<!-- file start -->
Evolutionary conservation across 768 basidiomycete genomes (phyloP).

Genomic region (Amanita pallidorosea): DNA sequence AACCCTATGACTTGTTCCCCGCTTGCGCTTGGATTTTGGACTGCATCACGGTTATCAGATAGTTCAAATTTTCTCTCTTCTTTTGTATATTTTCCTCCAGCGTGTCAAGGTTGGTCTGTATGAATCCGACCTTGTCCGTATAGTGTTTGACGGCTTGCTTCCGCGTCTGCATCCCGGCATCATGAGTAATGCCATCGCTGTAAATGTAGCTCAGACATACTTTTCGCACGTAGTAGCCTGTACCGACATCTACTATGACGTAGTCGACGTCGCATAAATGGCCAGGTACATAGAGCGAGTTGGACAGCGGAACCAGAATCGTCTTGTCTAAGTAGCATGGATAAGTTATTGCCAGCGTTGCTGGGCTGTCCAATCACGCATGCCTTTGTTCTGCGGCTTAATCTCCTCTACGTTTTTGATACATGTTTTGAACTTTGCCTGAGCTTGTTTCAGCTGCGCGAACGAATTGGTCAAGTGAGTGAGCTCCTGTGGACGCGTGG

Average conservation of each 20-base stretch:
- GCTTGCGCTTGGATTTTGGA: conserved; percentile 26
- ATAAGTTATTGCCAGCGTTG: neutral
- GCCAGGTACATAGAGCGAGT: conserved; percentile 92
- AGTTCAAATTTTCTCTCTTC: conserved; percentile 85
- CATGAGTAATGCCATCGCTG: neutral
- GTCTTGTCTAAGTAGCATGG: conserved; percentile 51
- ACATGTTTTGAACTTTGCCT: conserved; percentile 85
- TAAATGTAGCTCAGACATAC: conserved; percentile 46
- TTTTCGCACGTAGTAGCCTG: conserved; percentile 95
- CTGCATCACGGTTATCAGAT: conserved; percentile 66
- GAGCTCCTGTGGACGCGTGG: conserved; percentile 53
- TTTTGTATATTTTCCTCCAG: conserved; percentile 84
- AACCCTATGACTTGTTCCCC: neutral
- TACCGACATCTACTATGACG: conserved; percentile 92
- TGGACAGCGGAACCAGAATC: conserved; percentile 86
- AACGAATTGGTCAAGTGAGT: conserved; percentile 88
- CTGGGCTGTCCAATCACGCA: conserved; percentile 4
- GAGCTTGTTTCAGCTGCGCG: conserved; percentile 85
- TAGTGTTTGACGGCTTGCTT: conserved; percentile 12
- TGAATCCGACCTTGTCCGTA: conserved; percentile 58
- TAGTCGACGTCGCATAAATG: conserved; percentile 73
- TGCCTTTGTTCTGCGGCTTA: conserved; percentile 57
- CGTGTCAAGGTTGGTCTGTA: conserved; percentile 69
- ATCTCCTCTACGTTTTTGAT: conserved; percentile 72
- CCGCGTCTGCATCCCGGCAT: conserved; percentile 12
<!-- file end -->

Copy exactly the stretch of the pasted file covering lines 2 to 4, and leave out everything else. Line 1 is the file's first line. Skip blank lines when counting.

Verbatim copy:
Genomic region (Amanita pallidorosea): DNA sequence AACCCTATGACTTGTTCCCCGCTTGCGCTTGGATTTTGGACTGCATCACGGTTATCAGATAGTTCAAATTTTCTCTCTTCTTTTGTATATTTTCCTCCAGCGTGTCAAGGTTGGTCTGTATGAATCCGACCTTGTCCGTATAGTGTTTGACGGCTTGCTTCCGCGTCTGCATCCCGGCATCATGAGTAATGCCATCGCTGTAAATGTAGCTCAGACATACTTTTCGCACGTAGTAGCCTGTACCGACATCTACTATGACGTAGTCGACGTCGCATAAATGGCCAGGTACATAGAGCGAGTTGGACAGCGGAACCAGAATCGTCTTGTCTAAGTAGCATGGATAAGTTATTGCCAGCGTTGCTGGGCTGTCCAATCACGCATGCCTTTGTTCTGCGGCTTAATCTCCTCTACGTTTTTGATACATGTTTTGAACTTTGCCTGAGCTTGTTTCAGCTGCGCGAACGAATTGGTCAAGTGAGTGAGCTCCTGTGGACGCGTGG

Average conservation of each 20-base stretch:
- GCTTGCGCTTGGATTTTGGA: conserved; percentile 26